Doctors frequently prescribe specific types of antidepressants, but several studies have revealed a biological explanation for why some individuals with depression do not respond to those antidepressants. Their non-response is due to underlying differences in the nerve cells that create and use serotonin.
Serotonin is the chemical messenger that has the most significant impact on feelings of happiness and well-being.
Scientists have persistently been suspicious that interruption in serotonin brain circuits is crucial in major depressive disorder. Therefore, selective serotonin reuptake inhibitors (SSRI) are antidepressant drugs used to remedy this disruption by increasing serotonin levels at nerve junctions.
Nevertheless, for reasons still unclear, SSRI antidepressants do not work for about thirty percent of individuals suffering from major depression. Now, investigators at the Salk Institute for Biological Studies, based in La Jolla, California, and the Mayo Clinic in Rochester, may have solved the mystery.
An article in Molecular Psychiatry describes how, by studying cells from hundreds of individuals suffering from depression, the research team discovered differences that could explain resistance to SSRI antidepressants.
These results contribute a new way of examining, understanding, and addressing depression. In addition, investigators believe their findings also offer insights into other psychiatric illnesses disrupting the brain’s serotonin system, such as schizophrenia and bipolar disorder.
Depression is a leading cause of disability affecting individuals of all ages and significantly contributes to the global disease burden. The United Nations agency estimates that about three hundred million individuals live with this widespread psychiatric condition worldwide.
For the last study, scientists took skin cells from more than eight hundred individuals with major depressive disorder and converted them into stem cells.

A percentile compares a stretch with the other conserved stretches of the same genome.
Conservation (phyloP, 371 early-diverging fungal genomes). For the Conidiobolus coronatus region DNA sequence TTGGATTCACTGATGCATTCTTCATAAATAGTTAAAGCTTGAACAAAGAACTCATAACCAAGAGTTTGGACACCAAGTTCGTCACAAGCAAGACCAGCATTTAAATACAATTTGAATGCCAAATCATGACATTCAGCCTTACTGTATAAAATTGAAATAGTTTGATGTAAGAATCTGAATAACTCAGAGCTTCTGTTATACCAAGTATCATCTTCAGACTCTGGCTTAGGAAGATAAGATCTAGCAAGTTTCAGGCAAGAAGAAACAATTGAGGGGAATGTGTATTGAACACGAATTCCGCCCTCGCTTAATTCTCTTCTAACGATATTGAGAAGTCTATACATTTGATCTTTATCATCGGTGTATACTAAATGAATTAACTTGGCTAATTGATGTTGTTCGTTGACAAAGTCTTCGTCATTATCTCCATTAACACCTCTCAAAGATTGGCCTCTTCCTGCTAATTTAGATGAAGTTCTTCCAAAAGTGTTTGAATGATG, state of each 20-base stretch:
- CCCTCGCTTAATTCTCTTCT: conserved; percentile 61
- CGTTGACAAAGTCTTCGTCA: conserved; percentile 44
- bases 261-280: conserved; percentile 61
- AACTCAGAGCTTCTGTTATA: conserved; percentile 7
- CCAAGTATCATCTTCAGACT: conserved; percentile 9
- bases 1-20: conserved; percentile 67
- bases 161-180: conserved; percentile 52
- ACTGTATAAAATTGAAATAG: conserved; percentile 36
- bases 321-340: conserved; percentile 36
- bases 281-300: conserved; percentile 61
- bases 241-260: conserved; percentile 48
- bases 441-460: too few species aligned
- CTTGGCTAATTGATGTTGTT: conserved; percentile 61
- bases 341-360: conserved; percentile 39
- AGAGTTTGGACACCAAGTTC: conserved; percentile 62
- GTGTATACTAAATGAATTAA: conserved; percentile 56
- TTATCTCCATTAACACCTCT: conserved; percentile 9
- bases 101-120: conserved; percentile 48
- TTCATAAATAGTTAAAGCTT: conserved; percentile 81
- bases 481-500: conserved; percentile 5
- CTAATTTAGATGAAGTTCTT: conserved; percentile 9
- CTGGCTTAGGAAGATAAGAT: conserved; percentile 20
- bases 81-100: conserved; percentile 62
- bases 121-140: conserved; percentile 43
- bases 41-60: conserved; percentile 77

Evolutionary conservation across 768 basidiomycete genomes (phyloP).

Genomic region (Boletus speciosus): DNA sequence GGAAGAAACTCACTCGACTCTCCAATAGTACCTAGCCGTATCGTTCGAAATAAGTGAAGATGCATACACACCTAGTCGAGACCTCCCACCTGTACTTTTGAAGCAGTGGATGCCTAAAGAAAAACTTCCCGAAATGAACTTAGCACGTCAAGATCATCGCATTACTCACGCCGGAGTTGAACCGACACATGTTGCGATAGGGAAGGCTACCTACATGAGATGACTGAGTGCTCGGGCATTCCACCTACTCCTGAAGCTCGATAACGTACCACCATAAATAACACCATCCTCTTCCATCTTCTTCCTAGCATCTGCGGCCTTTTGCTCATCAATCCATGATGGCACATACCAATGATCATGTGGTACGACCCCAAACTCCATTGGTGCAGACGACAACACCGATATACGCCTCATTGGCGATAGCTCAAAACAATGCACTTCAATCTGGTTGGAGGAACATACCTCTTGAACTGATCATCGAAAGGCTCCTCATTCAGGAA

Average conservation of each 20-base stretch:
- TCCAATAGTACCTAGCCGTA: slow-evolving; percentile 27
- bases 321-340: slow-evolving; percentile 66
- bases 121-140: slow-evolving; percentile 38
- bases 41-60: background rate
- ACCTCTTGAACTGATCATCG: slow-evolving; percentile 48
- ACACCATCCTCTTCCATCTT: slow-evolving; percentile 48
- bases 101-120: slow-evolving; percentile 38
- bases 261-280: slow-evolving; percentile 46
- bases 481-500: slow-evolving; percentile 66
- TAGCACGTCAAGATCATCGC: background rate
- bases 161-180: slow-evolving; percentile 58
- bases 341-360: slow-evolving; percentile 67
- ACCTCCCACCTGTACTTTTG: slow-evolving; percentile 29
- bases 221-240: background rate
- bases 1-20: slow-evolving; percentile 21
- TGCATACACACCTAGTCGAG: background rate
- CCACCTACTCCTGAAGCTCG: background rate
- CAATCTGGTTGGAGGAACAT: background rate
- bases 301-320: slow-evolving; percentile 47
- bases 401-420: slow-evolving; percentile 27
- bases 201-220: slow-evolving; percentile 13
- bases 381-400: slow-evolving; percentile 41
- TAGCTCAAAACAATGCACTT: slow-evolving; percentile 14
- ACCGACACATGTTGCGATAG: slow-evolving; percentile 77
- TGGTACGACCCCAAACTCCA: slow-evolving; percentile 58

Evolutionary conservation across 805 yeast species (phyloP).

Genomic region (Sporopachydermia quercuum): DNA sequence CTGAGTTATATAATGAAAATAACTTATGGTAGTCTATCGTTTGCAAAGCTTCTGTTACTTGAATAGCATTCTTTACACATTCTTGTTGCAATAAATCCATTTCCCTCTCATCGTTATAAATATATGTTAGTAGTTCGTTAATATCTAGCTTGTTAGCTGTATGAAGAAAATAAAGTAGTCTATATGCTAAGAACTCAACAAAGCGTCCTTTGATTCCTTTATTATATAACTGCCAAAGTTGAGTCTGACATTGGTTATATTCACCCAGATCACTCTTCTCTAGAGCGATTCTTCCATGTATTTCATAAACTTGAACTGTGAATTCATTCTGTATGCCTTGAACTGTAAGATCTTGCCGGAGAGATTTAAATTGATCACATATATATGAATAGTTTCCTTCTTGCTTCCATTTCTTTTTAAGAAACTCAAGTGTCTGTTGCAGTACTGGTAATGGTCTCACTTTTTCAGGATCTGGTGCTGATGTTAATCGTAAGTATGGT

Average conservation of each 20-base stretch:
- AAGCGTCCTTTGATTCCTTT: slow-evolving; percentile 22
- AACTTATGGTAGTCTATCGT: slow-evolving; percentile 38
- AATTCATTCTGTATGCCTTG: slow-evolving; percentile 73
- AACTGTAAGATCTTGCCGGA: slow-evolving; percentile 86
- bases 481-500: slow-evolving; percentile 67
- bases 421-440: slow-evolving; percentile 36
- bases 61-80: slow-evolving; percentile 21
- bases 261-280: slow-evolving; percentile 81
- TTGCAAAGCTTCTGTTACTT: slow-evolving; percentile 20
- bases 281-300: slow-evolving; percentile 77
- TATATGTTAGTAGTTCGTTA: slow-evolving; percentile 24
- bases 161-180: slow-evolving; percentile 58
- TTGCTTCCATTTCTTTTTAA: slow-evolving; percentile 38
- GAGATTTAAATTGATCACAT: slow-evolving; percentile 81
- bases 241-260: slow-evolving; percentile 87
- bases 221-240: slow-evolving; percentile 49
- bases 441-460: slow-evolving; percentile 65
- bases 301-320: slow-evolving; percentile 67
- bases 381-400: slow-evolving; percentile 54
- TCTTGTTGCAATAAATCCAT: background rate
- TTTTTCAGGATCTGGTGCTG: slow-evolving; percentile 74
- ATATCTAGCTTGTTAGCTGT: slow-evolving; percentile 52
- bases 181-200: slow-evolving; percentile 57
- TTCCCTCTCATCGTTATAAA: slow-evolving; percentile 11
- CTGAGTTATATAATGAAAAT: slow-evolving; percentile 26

Subsequently, they induced the stem cells to mature into “serotonergic neurons,” nerve cells forming the brain circuitry for producing and using serotonin.
The team of scientists compared the serotonergic neurons of “SSRI antidepressants non-responders” with those of “SSRI antidepressants responders.” Non-responders were those individuals suffering from depression whose symptoms showed no improvement, while responders were those whose symptoms showed the most dramatic improvement to SSRI antidepressant treatment.
In previous research, investigators had shown that the cells of non-responders to SSRI antidepressants had more serotonin receptors, which caused an overreaction to the chemical messenger.
New studies explored a different facet of SSRI antidepressant unresponsiveness at the cellular level. It found no variations between SSRI-responsive and unresponsive cells in terms of serotonin biochemistry. However, the study revealed some underlying structural variations in the cells.
The development of the nervous system relies on tight control of neurite outgrowth. According to a 2018 study, interrupting this process can lead to neurological and developmental imbalances.
The team of scientists found that the nerve cells of SSRI antidepressant non-responders had much longer neurites than those of SSRI antidepressant responders. In genetic analysis, they also found a much weaker presence of PCDHA6 and PCDHA8 genes in the non-responders.
These two genes mentioned above are from the protocadherin family and play a central role in developing nerve cells and brain circuits.
When they muted PCDHA6 and PCDHA8 genes in healthy serotonergic neurons, the investigators found that these also developed abnormally long neurites, as did the nerve cells of SSRI antidepressant non-responders.
Having neurites of the wrong length may interrupt communication in serotonin brain circuitry, with some areas having too much transit and others not quite. This event could explain, according to the team of scientists, why SSRI antidepressants sometimes fail to treat major depression.
These recent studies provide insight into this standard treatment and suggest that other drugs, such as serotonergic antagonists, may be additional options for some patients.
The team now intends to look closely at the function of the two protocadherin genes in SSRI antidepressant non-responders.
Antidepressants cannot cure depression but can help reduce anxiety, moodiness, and suicidal thoughts. They work by changing the way the brain uses chemicals to balance mood or cope with stress.
Individuals should seek the advice and support of their physician when planning to stop using antidepressants. Their physician will help make a plan that may include gradually reducing the dose, switching to another drug, or a non-invasive, safe treatment, such as TMS therapy.
Long Island Neurocare Therapy utilizes NeuroStar TMS Therapy technology to achieve remission for our patients not responding to pharmaceutical depression treatments, including antidepressants. TMS Therapy may be the answer if you or someone you care about is still suffering from clinical depression after multiple treatment attempts.
Treatment with TMS proves to be a great promise to the possibility of achieving remission in addition to a complete life after its procedure and not taking antidepressants anymore.
At Long Island Neurocare Therapy, your health and well-being are essential to our success. Contact us today. We are here for you.